You probably don’t know her name, but you’ve definitely heard her pitch perfect soprano vocals on countless classic hits by the late Marvin Gaye, Diana Ross and The Supremes, The Four Tops, Mary Wells, The Marvelettes, The Temptations, Kim Weston, Stevie Wonder and many other Motown legends that included five number one Billboard pop singles. Indeed, the entire ‘unsung recording’ discography legacy of Louvain Demps is virtually impossible to catalog.
Louvain Demps and her legendary soul sisters in song, Jackie Hicks and the late Marlene Barrow-Tate (also known as The Andantes) were probably Detroit’s best kept vocal secret for over a decade. Her first professional recording was as an original member of the session group The Rayber Voices (a combined name version of Berry Gordy and Raynoma Lyles-Gordy) with members Brian Holland and the late Robert Bateman, William ‘Sonny” Sanders and Raynoma Liles-Gordy. They sang background on Barrett’s Strong’s 1959 hit “Money (That’s What I Want).”
To commemorate this year’s Women’s History Month nationwide activities, an exciting exhibition honoring Miss Demps (and other phenomenal women from the area) opened March 1st in Douglasville, Georgia where she now lives. “We at the Douglas County Museum of History and Art are so proud to celebrate the accomplishments of our friend Louvain Demps,” said Operations Manager and Curator Susanne Hudson. Special thanks to Miss Hudson and Tour Guide Trisha Warren for making me feel so welcome during my recent visit to the museum.
The Andantes provided uncredited ‘sweetening’ backing vocals on thousands of songs recorded in ‘Studio A’ at historic Hitsville USA, but their names never appeared on any vinyl 45 records or album cover liner notes during the 1960’s. In fact, it took another couple of decades for them to receive limited royalties and name credits for their major contribution to the internationally famous ‘Sound of Motown.’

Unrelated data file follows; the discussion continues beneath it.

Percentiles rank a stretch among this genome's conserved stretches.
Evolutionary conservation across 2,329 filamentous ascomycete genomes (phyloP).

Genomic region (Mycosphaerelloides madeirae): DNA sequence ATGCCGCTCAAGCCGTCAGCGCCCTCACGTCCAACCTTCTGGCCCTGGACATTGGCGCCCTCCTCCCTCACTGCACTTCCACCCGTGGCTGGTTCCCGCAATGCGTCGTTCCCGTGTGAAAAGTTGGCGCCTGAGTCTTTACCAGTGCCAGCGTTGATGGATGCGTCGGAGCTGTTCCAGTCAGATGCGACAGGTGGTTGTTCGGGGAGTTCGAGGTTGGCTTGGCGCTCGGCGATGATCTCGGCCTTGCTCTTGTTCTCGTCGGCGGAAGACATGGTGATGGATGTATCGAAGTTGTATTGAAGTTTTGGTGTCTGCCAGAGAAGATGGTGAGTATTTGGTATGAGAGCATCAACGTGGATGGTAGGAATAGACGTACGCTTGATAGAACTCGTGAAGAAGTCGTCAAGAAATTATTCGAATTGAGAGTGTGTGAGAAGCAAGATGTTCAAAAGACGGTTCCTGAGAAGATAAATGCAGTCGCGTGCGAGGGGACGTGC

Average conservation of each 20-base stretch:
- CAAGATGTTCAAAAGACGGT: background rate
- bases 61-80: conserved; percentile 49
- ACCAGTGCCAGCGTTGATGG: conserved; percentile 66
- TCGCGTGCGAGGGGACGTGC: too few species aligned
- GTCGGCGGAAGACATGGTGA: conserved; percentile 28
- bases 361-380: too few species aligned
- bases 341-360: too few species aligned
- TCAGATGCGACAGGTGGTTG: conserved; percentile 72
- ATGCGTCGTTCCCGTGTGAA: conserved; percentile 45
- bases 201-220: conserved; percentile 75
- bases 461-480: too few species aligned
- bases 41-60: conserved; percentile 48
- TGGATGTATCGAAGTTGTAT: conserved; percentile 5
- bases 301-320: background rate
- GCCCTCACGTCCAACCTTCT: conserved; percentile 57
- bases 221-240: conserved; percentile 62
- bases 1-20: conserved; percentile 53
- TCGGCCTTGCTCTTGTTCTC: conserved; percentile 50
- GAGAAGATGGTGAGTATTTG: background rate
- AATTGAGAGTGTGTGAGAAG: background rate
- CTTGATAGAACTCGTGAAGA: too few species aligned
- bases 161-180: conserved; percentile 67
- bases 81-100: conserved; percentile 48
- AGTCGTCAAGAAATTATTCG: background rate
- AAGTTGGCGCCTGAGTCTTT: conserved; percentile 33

“I was so thrilled to be the only Andante requested to sing in the studio with (the late) Nick Ashford and Valerie Simpson on “Ain’t No Mountain High Enough” by Diana Ross”, Miss Demps told me during my exclusive interview for SoulMusic.com in her suburban Atlanta home. The song became Miss Ross’ first Grammy-nominated number one pop single as a solo artist.
The Supremes’ co-founding member, author and music rights activist (the late) Mary Wilson cited Louvain Demps as a ‘national treasure’. She also noted that The Andantes sang on 95% of every hit that came out of Motown. In 1969, many fans who bought the single, “Love Child” by Diana Ross and The Supremes, assumed it was the group’s newest member Cindy Birdsong singing that famous high note solo that opens the song.
Can you guess whose mysterious soprano voice it really was?
In 1972, The Andantes (along with Motown house band, The Funk Brothers) were finally recognized by name in print on the back cover of “Floy Joy”, an album by The Supremes produced by Smokey Robinson. In fact, these three female music trailblazers can also be prominently heard on almost all The Supremes’ recordings including the Grammy-nominated “Stop! In The Name of Love”, their fan favorite “Merry Christmas” album and all three “Magnificent Seven” duet projects with The Four Tops.
Louvain, Jackie and Marlene’s resume of songs includes but is definitely not limited to the following: “Bernadette” and Reach Out I’ll Be There” by The Four Tops; “My Baby Loves Me” (with The Four Tops) and “Jimmy Mack” by Martha and The Vandellas; “My Guy” by Mary Wells; “Its Growing” by The Temptations; “The Hunter Gets Captured By The Game” and “Don’t Mess With Bill” by The Marvelettes;“Hey Love” and “For Once In My Life” by Stevie Wonder; “I Heard It Through The Grapevine”, “How Sweet It Is (To Be Loved By You)” and the groundbreaking “What’s Going On” album (with The Originals) by the late great Marvin Gaye.
We celebrate Louvain Demps, truly an ‘Unsung’ Motown pioneer for her essential musical contribution to countless recordings.
Black Entertainment Historian And Memorabilia Archivist